Ondřej Klejch is a senior researcher in the Centre for Speech Technology Research in the School of Informatics at the University of Edinburgh. He obtained his Ph.D. from the University of Edinburgh in 2020 and received his M.Sc. and B.Sc. from Charles University in Prague. He has been working on building automatic speech recognition systems with limited training data and supervision within several large projects funded by EPSRC, H2020, and IARPA. His recent work investigated semi-supervised and unsupervised training methods for automatic speech recognition in low-resource languages.
Deciphering Speech: a Zero-Resource Approach to Cross-Lingual Transfer in ASR
Automatic speech recognition technology has achieved outstanding performance in recent years. This progress has been possible thanks to the advancements in deep learning and the availability of large training datasets. The production models are typically trained on thousands of hours of manually transcribed speech recordings to achieve the best possible accuracy. Unfortunately, due to the expensive and time-consuming manual annotation process, automatic speech recognition is available only for a fraction of all languages and their speakers.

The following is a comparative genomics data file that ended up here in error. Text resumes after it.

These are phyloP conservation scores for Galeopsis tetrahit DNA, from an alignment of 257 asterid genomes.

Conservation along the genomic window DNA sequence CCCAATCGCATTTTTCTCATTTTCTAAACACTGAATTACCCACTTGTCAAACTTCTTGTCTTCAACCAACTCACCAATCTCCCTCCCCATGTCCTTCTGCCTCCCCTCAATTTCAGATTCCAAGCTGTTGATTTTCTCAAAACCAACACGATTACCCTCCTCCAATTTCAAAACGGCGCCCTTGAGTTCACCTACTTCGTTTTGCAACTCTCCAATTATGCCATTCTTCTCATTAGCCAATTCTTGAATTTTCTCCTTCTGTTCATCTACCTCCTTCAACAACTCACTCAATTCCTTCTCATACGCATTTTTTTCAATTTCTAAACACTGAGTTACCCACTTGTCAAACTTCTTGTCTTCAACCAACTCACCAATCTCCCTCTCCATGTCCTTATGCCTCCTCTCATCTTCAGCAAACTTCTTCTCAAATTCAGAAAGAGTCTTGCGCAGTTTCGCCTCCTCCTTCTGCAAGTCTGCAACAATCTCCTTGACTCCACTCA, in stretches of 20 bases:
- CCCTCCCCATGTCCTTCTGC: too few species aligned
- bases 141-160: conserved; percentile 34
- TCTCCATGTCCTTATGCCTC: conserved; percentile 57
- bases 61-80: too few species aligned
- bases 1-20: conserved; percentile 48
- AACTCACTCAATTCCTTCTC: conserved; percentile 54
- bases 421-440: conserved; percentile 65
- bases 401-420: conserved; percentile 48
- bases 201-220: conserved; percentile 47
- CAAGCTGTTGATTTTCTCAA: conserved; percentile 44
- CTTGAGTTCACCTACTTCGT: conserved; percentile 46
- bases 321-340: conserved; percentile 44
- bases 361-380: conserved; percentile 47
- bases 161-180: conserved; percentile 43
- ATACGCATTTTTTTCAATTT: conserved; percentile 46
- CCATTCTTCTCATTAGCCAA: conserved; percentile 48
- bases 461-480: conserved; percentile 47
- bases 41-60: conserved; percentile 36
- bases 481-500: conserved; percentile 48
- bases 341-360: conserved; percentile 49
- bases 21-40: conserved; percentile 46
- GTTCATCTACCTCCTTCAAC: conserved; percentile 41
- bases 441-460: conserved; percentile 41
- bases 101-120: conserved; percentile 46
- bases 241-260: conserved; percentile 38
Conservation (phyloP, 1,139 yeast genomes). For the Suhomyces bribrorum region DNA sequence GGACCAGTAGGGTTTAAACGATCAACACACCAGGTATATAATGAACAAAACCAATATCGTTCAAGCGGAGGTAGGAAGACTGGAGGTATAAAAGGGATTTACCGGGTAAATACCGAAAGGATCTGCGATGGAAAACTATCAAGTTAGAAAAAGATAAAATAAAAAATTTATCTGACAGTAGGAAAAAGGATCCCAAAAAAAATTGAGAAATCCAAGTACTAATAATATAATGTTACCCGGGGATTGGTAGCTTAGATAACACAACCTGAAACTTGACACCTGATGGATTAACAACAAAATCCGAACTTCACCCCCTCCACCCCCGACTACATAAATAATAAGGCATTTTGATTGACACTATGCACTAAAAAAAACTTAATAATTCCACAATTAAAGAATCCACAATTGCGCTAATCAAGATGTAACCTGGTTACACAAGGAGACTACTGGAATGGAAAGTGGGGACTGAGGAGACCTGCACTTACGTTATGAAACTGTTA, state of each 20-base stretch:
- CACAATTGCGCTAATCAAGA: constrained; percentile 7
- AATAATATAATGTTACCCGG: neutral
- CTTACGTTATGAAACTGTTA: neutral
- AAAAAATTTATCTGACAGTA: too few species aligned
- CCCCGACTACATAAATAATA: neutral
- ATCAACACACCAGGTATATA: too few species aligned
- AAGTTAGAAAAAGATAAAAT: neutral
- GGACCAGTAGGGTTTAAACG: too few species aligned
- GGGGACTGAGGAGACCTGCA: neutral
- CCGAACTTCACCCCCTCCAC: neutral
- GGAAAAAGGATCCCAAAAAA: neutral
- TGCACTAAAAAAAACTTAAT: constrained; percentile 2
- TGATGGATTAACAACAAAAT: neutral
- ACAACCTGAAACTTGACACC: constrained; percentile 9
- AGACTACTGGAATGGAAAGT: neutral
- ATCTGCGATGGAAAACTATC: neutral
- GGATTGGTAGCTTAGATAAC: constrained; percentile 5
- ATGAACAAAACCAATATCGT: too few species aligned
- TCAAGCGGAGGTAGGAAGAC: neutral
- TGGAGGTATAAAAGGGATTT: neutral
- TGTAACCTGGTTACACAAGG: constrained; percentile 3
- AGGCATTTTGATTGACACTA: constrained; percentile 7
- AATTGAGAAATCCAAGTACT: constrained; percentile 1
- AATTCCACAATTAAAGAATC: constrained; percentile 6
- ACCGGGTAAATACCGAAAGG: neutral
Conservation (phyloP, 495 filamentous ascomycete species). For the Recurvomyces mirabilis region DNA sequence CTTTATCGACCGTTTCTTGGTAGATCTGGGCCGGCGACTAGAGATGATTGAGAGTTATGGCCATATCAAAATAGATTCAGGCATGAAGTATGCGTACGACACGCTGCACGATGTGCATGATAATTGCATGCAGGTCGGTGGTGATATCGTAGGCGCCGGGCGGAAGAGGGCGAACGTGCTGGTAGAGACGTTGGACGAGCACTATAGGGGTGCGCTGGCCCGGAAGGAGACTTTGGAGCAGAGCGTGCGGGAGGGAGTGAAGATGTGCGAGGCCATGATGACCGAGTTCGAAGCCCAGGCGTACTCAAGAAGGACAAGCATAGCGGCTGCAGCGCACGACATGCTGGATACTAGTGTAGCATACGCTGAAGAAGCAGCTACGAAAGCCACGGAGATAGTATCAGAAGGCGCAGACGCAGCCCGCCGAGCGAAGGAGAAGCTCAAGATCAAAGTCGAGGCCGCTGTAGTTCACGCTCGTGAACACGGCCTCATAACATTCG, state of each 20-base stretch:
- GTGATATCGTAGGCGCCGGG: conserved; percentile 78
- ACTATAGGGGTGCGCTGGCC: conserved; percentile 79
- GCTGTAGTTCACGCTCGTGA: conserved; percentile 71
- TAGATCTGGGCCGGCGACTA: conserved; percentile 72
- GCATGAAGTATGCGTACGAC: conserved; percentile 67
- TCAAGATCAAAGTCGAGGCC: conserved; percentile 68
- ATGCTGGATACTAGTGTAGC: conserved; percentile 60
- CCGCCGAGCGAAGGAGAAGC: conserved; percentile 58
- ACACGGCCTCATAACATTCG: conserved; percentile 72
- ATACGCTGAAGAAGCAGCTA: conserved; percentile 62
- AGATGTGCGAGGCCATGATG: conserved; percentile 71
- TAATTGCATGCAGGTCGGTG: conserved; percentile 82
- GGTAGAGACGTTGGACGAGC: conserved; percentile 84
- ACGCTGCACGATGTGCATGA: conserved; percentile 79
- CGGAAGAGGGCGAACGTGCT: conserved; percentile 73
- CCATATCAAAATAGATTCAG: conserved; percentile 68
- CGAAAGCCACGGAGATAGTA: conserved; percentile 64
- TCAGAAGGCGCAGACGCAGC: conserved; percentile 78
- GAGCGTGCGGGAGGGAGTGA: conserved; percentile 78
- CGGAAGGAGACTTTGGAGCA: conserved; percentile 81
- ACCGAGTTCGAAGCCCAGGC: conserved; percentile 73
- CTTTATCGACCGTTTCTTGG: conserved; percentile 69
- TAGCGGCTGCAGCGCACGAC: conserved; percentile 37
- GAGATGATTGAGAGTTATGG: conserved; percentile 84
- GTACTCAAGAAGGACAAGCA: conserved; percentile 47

In this talk, I will describe methods we have successfully used to improve the language coverage of automatic speech recognition. I will describe semi-supervised training approaches for building systems with only a few hours of manually transcribed training data and large amounts of crawled audio and text. Subsequently, I will discuss training dynamics of semi-supervised training approaches and why a good language model is necessary for their success. I will then present a novel decipherment approach for training an automatic speech recognition system for a new language without any manually transcribed data. This method can “decipher” speech in a new language using as little as 20 minutes of audio and paves the way for providing automatic speech recognition in many more languages in the future. Finally, I will talk about open challenges when training and evaluating automatic-speech-recognition models for low-resource languages.
His talk takes place on Thursday, December 14, 2023 at 14:00 in A113.